Mr. Speaker, it gives me great pleasure to speak on behalf of our government and accord our other political friends on the other side to respond with respect to the levels document I just tabled for Parliament.
Immigration policy represents one of the most important and complex challenges facing our nation. Perhaps more than any other area of federal public policy, it is closely tied to our history, to the development of our values and indeed to our cultural diversity.
I want to put in place an open and progressive immigration policy that does not close the door to those who need our help or plan to contribute to the growth of our country. This government is committed to maintaining a very dynamic immigration program.
I am also committed to a realistic immigration policy. In the 1994 levels plan we are presenting today, I have identified realistic targets and I will push the program and our officials to achieve these targets, something that has not been done in recent years.
The levels also take into account the views expressed during the consultation process in 1993 before this government assumed office. Nevertheless we have made important changes to specific components, and all of these changes reflect the commitment this party made in the red book during the recent election which fully supports an immigration policy firmly based on family reunification while at the same time promoting the economic benefits of skilled immigrants and maintaining our humanitarian obligations to those who seek legitimate refuge.
You cannot discuss levels, whether it is this year or next, without looking and talking about the long term policy directives of our government.
Like most Canadians I want our immigration program to be managed in a firm and responsible manner. I intend to prevent
abuse, protect citizens' interests and limit costs. However, I do not agree with those who say that our generosity should give way to a tougher immigration approach.
Sometimes we forget or ignore the role that immigrants and immigration have played in the development of our great nation. Sometimes it does not take too long for the sons and daughters and grandchildren of immigrants, for instance, to look at the newcomers today and not see one of us but one of them.
Periodically throughout our history, especially during economic downturns-and we have lived through those in the recent years, to be sure-there have been calls to slam the door shut to immigrants and immigration. Regrettably that sentiment at various times has been translated by governments into restricted laws and policies.
Canada would not have flourished or progressed if we had locked ourselves into such a restrictive mindset that excluded the very people who have helped make us grow and prosper as a nation. At the same time, an immigration program must be effectively controlled and managed. Rules and regulations must and will be enforced. Attempts to abuse our immigration program at the expense of Canadians or at the expense of people who truly need Canada's assistance will not be tolerated.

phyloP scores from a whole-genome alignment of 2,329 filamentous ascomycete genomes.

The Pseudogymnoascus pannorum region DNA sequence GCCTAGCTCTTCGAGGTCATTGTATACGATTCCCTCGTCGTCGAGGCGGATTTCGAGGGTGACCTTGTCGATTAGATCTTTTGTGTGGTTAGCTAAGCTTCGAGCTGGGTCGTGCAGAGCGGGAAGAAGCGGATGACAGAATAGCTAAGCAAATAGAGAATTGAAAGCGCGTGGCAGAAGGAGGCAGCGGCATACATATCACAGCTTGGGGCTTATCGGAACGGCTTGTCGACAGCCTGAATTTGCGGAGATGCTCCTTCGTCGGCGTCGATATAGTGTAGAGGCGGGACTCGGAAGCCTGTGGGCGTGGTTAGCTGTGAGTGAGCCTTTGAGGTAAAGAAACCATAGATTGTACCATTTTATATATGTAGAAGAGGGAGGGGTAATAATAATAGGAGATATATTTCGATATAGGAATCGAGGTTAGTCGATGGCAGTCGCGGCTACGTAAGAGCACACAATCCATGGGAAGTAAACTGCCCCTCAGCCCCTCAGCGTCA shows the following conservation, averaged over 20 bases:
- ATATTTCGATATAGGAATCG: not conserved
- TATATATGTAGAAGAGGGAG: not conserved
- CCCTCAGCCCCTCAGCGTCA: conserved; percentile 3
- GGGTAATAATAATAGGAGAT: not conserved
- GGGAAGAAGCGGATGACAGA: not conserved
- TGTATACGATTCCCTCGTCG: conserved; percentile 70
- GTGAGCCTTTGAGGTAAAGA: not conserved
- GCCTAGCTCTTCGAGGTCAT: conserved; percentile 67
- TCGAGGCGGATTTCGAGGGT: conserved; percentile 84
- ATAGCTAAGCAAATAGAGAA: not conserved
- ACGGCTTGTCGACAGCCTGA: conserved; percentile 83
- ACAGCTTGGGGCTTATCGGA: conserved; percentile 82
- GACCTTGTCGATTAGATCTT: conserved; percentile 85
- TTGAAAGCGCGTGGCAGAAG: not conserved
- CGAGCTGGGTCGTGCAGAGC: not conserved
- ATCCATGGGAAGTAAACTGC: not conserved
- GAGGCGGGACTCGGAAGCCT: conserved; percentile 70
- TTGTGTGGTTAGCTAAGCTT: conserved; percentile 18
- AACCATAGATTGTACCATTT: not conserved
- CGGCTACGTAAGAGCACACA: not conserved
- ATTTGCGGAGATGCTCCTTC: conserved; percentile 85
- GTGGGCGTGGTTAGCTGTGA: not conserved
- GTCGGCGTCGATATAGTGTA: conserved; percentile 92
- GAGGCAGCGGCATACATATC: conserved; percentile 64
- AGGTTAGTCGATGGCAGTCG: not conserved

Second, I believe decisions about immigration should be made from the perspective of a long term rather than narrow version. It is not enough to make those decisions with a view to short term gain or as a quick fix or to make decisions based on perception or mythology. Decisions made today have implications for future generations in our country. Therefore we need a clear and practical vision of the kind of nation we want to build and build for our children.
Third, I think Canadians should be offered a better chance to participate in the development of this vision. Consultations have been too limited in my opinion. Too many Canadians did not have their say in the process. As our immigration policy takes shape in the next 10 years, we will be faced with issues affecting the lives of all Canadians.
Fourth, I am convinced that we need stronger partnership with all levels of government and private sector organization in the delivery of our immigration programs. Let me assure my colleagues in this House that in the first 100 days of this government's mandate we have already begun to forge those very and much needed partnerships.
All of these principles underlie the 1994 immigration plan. While these levels would normally have been tabled last June in a previous Parliament, that session was not recalled. Consequently legislation requires that in such a case the plan be tabled within 15 days of the sitting of the new Parliament, which is what we are doing this afternoon.
However, the government's commitments regarding immigration are already well known. They were set out clearly in the red book during the recent election. The 1994 plan meets our basic commitment to support a dynamic immigration policy that balances humanitarian concerns, demographic and economic needs and our basic capacity to absorb our newcomers.
The highlights of the 1994 plan are as follows: Planned immigration levels for 1994 will be set at 250,000, thereby honouring our pledge to maintain an immigration level of approximately 1 per cent of Canada's population. That represents an increase of some 5,000 over the actual numbers in 1993.